Thursday 5 August 2010 by Bradley M. Kuhn
Conferences are often ephemeral. I've been going to FLOSS conferences since before there were conferences specifically for the topic. In the 1990s, I'd started attending various USENIX conferences. Many of my career successes can be traced back to attending those conferences and meeting key leaders in the FLOSS world. While I know this is true generally, I can't really recall, without reviewing notes from specific conferences, what happened at them, and how specifically it helped me personally or FLOSS in general. I know they're important to me and to software freedom, but it's tough to connect the dots perfectly without looking in detail at what happened when.
Indeed, for most of us, after decades, conferences start to run
together. At GUADEC this year, I had at least two conversations of the
What city was that? What conference was that? Wait, what
year was that?. And that was just discussions about past
GUADECs specifically, let alone other events!
For my part, after checking my records, I discovered that I hadn't been to a GUADEC since 2003. I've served as FSF's representative on the GNOME Advisory Board straight through from 2001 until today, but nevertheless I hadn't been able to attend GUADECs from 2004-2009. Thus, the 2010 GUADEC was somewhat of a reintroduction for me to the in-person GNOME community.
With fresh eyes, what I saw had great impact on me. GNOME seems to be a vibrant, healthy community, with many contributors and incredible diversity in both for-profit and volunteer contributions. GNOME's growth and project diversity has greatly exceeded what I would have expected to see between 2004 and 2010.
It's not often I go to a conference and am jealous that I can't be more engaged as a developer. I readily admit that I haven't coded regularly in more than a decade (and I often long to do it again). But, I usually talk myself out of it when I remember the difficultly of getting involved and in shepherding work upstream. It's a non-trivial job, and some don't even bother. The challenges are usually enough to keep the enticement at bay.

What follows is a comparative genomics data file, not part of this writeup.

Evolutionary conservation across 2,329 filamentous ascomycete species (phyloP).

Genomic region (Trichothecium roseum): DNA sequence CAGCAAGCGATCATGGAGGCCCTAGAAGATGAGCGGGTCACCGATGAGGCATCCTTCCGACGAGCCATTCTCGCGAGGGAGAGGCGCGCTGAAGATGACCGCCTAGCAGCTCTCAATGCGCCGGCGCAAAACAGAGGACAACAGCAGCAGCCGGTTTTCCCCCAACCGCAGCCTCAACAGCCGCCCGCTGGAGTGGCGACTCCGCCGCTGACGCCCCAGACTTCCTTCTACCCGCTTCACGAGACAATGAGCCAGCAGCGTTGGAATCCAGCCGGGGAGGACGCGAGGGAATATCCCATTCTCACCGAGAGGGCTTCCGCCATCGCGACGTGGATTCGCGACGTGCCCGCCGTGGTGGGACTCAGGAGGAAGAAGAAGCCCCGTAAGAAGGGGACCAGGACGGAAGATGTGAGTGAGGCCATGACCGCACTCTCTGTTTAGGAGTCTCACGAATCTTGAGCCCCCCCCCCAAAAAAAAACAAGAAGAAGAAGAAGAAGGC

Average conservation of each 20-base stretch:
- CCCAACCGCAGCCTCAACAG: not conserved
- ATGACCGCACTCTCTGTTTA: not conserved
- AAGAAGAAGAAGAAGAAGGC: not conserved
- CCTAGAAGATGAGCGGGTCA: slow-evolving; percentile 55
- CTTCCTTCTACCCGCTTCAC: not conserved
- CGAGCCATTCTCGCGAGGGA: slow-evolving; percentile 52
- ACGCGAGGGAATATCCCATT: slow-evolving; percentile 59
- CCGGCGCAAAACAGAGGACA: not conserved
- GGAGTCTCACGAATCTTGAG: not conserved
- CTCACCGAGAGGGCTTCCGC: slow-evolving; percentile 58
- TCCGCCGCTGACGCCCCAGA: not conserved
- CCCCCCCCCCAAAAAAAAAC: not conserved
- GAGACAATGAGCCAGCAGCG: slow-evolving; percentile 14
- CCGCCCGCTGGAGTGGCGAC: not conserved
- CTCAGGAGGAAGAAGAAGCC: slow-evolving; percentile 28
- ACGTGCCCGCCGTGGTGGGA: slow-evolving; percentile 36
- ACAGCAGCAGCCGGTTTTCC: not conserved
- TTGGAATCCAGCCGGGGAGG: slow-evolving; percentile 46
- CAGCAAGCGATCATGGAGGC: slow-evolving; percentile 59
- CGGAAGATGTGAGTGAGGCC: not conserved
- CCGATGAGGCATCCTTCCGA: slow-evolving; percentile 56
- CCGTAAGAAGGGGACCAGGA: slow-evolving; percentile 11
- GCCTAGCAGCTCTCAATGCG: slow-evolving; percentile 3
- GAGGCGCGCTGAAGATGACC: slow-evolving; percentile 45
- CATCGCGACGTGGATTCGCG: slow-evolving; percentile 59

Yet, I left GUADEC 2010 and couldn't see a downside in getting
involved. I found myself on the flight back wishing I could do more,
thinking through the projects I saw and wondering how I might be a coder
There must be some time on the weekends somewhere, I
Fact is, I've got too many other FLOSS-world responsibilities and I must admit I probably won't contribute code, despite wanting to. What's amazing, though, is that everything about GUADEC made me want to get more involved and there appeared no downside in doing so. There's something special about a conference (and a community) that can inspire that feeling in a hardened, decade-long conference attendee. I interact with a lot of FLOSS communities, and GNOME is probably the most welcoming of all.
The rest of this post is a random bullet list of cool things that happened at GUADEC that I witnessed/heard/thought about:
The change in GNOME 3 schedule is bad for me, but it's clearly the right thing for GNOME, so I support it. That's representative of the “all for one” and selfless attitude you'll find in the GNOME community.
That's about all the random thoughts and observations I have from GUADEC. The conference was excellent, and I think I simply must readd it to my “must attend each year” list.
Finally, I want to thank the GNOME Foundation for sponsoring my travel costs. It allowed me to take some vacation time from my day job to attend and participate in GUADEC.
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Both previously and presently, I have been employed by and/or done work for various organizations that also have views on Free, Libre, and Open Source Software. As should be blatantly obvious, this is my website, not theirs, so please do not assume views and opinions here belong to any such organization. Since I do co-own ebb.org with my wife, it may not be so obvious that these aren't her views and opinions, either.
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